German factory orders increased in May, albeit less than forecast, as Europe’s largest economy is seen expanding at a robust pace.
Orders, adjusted for seasonal swings and inflation, rose 1 percent after falling a revised 2.2 percent in April, data from the Economy Ministry in Berlin showed on Thursday. The typically volatile reading compares with a median estimate for a 1.9 percent increase in a Bloomberg survey. Orders were up 3.7 percent from a year earlier, when adjusted for working days.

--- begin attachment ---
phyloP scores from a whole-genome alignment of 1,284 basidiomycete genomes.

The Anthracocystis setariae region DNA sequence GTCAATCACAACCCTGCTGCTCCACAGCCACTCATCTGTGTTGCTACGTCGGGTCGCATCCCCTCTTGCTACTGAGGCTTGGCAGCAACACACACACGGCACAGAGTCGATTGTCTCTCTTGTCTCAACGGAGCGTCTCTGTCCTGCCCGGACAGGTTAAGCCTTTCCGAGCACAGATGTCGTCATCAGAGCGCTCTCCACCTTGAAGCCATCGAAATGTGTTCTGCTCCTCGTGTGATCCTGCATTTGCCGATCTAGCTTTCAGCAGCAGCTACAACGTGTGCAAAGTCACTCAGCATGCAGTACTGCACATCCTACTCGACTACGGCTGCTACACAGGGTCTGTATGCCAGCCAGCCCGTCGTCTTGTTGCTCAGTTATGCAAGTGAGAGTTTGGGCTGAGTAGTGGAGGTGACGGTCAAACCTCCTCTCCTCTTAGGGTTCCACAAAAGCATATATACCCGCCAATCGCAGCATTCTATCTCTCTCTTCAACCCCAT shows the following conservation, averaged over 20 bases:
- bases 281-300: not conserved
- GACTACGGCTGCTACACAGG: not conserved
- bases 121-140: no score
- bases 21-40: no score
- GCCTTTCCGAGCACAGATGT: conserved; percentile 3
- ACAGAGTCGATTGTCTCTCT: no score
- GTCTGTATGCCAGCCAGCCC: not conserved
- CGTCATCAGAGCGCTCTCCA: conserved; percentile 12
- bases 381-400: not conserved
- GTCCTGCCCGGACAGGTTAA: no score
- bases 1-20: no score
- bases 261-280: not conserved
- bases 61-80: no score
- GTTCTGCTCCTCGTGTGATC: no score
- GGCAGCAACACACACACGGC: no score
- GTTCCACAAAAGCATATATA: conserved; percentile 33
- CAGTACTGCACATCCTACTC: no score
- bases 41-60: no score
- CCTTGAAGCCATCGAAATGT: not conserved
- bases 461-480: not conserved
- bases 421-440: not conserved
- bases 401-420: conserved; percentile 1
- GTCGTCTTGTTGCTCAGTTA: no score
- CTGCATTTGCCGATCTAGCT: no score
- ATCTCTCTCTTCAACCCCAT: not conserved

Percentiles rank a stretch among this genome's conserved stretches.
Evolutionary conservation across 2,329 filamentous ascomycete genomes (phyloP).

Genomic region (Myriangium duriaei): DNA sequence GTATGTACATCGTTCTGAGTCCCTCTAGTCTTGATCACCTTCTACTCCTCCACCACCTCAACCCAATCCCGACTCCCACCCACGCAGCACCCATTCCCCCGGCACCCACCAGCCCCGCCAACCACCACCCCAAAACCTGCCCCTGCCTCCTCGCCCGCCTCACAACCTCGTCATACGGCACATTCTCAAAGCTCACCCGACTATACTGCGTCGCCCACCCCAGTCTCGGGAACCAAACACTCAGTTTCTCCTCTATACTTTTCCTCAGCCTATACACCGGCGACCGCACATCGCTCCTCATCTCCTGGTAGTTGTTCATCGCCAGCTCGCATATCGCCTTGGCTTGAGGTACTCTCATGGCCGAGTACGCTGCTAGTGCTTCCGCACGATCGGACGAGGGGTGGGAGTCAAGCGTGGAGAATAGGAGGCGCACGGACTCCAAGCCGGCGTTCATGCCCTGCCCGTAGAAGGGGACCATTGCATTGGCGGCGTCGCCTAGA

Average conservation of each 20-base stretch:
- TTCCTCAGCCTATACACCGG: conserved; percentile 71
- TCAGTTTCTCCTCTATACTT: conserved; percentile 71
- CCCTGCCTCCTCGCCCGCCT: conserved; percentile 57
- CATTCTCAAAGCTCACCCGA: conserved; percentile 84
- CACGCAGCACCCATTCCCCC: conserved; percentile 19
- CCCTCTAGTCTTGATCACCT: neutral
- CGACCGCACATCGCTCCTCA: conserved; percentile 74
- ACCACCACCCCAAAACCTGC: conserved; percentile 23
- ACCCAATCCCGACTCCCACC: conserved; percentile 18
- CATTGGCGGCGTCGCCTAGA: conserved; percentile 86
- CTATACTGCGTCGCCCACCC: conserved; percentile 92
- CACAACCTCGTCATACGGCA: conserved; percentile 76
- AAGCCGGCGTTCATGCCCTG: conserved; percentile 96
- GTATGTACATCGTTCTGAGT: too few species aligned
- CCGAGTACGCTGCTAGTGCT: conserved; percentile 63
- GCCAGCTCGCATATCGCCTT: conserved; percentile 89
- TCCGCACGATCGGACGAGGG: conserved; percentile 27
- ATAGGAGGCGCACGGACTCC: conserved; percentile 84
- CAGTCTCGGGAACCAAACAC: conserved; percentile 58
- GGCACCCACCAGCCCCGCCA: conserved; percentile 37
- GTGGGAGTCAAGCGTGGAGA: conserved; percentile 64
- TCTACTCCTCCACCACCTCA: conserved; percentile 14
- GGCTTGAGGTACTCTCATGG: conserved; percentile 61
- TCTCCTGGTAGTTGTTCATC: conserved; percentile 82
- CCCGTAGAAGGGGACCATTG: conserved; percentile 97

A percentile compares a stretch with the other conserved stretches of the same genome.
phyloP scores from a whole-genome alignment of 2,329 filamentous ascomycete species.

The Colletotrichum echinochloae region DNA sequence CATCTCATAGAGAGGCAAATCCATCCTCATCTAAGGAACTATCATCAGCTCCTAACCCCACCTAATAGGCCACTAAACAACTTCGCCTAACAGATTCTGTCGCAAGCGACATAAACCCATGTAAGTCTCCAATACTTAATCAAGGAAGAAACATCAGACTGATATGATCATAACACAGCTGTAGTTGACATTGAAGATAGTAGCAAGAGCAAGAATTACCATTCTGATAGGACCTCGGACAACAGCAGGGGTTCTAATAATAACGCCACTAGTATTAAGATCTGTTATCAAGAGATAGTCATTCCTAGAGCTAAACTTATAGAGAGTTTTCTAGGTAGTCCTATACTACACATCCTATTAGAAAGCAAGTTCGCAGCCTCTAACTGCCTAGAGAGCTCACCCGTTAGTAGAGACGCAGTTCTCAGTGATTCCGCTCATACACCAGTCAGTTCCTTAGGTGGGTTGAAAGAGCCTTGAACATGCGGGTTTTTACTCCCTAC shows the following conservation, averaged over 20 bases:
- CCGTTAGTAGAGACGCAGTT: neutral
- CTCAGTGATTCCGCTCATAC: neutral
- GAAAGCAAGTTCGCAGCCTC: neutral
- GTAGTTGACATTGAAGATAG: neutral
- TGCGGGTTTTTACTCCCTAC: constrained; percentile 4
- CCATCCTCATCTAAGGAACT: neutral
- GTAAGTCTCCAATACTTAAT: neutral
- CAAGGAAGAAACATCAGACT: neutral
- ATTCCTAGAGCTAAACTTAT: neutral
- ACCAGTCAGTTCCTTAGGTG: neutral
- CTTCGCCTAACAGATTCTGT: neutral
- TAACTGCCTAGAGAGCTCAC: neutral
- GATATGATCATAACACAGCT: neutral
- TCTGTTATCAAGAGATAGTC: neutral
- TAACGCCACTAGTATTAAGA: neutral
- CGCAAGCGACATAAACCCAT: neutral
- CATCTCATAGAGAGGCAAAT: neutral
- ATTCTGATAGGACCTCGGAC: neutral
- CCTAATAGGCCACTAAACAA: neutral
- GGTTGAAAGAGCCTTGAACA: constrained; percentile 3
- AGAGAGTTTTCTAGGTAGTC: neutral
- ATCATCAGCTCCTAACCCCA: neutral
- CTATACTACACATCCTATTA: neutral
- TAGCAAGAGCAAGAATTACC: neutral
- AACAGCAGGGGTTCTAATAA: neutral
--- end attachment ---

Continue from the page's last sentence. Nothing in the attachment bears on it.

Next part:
Germany has driven economic growth in the 19-nation euro region and the Bundesbank predicts that “lively” manufacturing demand from within the country and abroad will contribute to strong growth. The Frankfurt-based central bank has upgraded its outlook through 2019, also pointing to declining unemployment bolstering spending.
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